Travel life has the essence of a dream. It is something outside the normal, yet you are in it. It is peopled with characters you have never seen before and in all probability will never see again. It brings occasional homesickness, and loneliness, and pangs of longings...But you are like the vikings who have gone into a world of adventure, and home is not home until you return.
But home is where the heart is. So where is home?
xiao ying @ 8:40 PM.
Fun night out with new friends in Brisbane. Dinner and Dessert. Feels like I'm back Melbourne!!
xiao ying @ 8:24 PM.
Sunday, September 17, 2006
Make your choice, adventurous Stranger;
Strike the bell and bide the danger,
till it drives you mad,
What would have followed if you had.
xiao ying @ 11:41 PM.
Never work before breakfast; if you have to work before breakfast, eat your breakfast first." Josh Billings (Henry Wheeler Shaw) (1818-1885)
A friend took me to the Gunshot Cafe one lazy sunny morning. With a delightful pancake covered with berries and pistachio happily tucked in to my tummy, I've experienced the best breakfast place (so he claims) in Brisbane.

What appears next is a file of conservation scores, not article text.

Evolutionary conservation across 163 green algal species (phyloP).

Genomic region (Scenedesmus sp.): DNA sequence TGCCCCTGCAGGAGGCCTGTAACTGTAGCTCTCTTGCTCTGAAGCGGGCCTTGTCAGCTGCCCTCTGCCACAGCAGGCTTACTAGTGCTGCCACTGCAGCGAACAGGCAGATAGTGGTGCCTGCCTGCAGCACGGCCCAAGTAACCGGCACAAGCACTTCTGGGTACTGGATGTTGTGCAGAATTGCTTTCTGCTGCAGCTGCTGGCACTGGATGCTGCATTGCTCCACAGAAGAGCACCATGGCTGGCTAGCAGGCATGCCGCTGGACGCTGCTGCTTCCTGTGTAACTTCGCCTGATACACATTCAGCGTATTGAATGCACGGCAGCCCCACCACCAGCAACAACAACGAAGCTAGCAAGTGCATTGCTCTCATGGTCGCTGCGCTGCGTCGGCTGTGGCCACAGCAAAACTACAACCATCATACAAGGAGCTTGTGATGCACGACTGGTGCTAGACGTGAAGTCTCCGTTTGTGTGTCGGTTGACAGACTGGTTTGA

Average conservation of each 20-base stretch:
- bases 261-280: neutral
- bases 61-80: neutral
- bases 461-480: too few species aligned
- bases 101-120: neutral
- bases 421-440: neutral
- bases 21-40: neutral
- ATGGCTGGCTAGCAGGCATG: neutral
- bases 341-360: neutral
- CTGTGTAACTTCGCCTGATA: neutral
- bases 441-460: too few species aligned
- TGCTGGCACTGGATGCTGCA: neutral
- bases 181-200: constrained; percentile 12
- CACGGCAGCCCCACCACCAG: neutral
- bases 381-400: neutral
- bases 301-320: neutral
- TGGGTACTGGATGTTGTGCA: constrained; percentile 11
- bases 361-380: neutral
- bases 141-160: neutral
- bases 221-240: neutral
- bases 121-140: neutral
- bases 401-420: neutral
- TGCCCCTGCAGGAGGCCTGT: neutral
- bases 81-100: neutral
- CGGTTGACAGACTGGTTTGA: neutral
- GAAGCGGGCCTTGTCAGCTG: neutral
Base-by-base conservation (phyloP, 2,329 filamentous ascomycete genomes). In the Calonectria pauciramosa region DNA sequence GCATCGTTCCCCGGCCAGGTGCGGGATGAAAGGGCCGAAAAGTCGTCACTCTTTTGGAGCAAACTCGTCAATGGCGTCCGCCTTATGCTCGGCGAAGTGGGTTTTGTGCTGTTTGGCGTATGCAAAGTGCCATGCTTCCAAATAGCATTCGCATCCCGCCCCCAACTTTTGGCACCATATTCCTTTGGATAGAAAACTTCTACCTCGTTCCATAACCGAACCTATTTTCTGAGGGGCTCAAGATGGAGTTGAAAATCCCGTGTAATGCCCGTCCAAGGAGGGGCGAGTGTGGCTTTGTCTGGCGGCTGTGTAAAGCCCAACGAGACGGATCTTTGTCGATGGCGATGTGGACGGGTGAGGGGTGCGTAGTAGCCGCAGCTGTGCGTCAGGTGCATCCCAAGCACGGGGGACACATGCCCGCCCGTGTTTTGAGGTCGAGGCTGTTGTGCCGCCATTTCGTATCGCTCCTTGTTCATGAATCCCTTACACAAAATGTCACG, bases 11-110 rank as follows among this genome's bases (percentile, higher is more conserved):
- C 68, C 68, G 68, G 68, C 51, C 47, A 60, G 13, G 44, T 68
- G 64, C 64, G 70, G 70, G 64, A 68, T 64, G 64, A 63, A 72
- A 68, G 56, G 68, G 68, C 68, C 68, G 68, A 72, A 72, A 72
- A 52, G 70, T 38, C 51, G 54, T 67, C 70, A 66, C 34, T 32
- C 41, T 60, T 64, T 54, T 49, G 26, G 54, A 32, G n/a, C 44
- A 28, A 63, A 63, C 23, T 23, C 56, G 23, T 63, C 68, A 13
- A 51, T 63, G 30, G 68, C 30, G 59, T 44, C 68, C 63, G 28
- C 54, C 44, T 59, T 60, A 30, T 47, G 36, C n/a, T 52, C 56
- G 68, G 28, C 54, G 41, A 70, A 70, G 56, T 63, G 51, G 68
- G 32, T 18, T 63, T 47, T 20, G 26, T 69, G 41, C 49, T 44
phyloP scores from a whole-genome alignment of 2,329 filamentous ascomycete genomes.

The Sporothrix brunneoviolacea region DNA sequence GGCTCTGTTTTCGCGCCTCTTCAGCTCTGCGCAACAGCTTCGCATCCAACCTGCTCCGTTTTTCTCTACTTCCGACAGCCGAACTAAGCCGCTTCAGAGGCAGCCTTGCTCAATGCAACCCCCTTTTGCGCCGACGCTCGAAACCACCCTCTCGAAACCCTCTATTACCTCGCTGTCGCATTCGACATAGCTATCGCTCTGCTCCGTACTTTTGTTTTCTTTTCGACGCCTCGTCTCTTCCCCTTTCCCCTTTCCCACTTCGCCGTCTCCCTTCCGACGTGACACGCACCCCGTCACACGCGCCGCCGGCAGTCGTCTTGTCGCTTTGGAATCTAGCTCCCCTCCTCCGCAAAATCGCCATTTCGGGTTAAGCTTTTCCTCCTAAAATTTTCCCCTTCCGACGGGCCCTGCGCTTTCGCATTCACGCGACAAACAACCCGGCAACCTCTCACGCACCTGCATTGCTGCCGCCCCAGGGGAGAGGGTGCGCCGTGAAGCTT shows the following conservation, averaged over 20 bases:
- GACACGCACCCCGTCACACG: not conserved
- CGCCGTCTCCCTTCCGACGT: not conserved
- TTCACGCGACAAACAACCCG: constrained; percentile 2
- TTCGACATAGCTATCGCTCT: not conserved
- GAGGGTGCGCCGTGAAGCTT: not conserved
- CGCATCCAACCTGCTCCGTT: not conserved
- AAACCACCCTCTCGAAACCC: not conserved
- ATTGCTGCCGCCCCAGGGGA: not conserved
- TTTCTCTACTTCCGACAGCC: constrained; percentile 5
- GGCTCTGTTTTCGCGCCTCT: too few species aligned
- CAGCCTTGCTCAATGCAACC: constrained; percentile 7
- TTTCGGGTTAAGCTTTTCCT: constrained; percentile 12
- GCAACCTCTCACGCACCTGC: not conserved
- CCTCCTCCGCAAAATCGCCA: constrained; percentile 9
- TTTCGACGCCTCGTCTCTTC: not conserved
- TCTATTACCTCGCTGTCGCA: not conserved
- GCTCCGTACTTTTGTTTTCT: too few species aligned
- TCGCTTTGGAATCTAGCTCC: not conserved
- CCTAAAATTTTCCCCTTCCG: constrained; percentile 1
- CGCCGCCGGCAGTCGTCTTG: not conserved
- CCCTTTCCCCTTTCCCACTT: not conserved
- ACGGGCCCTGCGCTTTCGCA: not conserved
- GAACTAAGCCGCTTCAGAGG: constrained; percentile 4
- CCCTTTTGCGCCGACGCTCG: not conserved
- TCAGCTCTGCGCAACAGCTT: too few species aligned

Strength is the capacity to break a chocolate bar into four pieces with your bare hands -- and then eat just one of the pieces
I was pleasantly surprised by this stick of chocolate covered strawberry from Tian, bought from a street hawker sidestore at Chinatown, Singapore.
Catching up over a cappuccino and chocolate caramel brownie with a new friend at Coffee Club, Gold Coast. It was overwhelmingly sweet, I couldn't finish it XP
"The worst vice of the solitary is the worship of hi food. " Cyril Connolly (1903-1974)
Solitary moment with hot chocolate and cinnamon apple muffin in a winter's morning at Muffin Break, Brisbane CBD
Farewell feast of signature Singaporean chilli crab dish with family friends at Hawker Center Bukit Batok, Singapore. Forget the fancy restaurant environment surrounding, 11 favor bursting seafood dishes later, it was one of the most memorable, gastranomical experience in my life.